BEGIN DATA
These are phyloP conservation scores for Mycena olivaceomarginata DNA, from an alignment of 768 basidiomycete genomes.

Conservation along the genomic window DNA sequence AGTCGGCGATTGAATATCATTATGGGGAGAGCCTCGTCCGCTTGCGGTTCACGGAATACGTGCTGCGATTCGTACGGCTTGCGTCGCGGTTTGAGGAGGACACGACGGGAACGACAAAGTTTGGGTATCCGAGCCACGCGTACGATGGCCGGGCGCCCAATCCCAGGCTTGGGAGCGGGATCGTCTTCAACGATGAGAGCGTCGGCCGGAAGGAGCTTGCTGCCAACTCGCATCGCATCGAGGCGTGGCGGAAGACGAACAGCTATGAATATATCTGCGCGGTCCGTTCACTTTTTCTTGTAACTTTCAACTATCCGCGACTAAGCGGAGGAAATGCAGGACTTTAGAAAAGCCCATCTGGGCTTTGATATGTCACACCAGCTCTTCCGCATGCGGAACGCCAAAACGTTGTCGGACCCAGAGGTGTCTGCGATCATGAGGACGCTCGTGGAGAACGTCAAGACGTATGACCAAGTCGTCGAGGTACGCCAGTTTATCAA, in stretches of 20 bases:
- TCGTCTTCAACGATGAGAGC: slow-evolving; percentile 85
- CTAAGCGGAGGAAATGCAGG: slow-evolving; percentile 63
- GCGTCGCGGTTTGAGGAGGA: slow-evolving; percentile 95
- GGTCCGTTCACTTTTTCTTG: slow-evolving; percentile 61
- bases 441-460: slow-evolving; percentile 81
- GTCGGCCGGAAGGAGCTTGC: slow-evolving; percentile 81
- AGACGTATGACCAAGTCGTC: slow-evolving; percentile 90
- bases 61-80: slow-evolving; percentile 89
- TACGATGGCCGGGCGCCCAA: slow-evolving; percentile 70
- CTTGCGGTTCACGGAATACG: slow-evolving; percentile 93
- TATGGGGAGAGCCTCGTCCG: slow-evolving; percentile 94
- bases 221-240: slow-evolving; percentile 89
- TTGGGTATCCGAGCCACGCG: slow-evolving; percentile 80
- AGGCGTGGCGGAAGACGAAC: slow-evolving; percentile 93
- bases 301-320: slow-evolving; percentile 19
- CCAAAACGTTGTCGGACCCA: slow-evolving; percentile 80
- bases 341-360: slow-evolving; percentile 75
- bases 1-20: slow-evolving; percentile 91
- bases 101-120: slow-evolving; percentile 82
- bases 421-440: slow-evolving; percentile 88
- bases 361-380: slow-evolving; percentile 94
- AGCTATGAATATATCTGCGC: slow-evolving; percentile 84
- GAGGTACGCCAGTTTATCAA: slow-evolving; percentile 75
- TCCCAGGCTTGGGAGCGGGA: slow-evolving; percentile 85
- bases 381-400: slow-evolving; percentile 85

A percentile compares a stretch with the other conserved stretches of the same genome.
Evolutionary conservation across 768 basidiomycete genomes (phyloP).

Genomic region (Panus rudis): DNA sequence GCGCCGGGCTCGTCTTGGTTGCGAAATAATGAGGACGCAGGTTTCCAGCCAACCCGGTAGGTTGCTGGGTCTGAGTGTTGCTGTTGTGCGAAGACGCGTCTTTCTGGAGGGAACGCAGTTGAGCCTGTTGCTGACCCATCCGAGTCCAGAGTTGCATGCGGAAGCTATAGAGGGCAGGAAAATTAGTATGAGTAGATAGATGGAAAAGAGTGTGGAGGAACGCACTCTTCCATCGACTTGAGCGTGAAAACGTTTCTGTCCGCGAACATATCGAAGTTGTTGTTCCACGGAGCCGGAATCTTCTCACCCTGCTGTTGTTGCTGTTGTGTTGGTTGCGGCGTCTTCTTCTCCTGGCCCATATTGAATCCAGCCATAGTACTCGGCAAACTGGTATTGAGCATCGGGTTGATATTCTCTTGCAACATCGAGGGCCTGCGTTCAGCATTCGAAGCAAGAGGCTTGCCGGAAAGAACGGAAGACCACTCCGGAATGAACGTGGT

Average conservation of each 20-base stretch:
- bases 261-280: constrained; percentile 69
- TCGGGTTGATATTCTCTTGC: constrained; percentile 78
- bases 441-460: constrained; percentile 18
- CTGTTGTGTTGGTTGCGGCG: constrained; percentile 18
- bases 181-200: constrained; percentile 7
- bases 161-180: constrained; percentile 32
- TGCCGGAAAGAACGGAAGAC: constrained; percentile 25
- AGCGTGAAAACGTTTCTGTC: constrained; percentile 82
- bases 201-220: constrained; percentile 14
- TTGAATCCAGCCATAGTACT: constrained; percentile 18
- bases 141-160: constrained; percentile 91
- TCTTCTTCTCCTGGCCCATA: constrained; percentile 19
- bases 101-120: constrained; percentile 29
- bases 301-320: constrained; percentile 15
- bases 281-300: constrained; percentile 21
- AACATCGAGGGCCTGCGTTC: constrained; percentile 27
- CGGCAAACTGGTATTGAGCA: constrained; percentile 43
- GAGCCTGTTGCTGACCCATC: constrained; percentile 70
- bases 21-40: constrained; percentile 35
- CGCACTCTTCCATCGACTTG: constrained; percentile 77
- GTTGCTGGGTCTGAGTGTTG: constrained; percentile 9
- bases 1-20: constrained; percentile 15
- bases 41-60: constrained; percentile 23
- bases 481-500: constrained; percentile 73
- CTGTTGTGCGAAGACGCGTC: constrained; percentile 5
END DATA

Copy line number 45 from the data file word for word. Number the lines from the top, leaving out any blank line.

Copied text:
- bases 301-320: constrained; percentile 15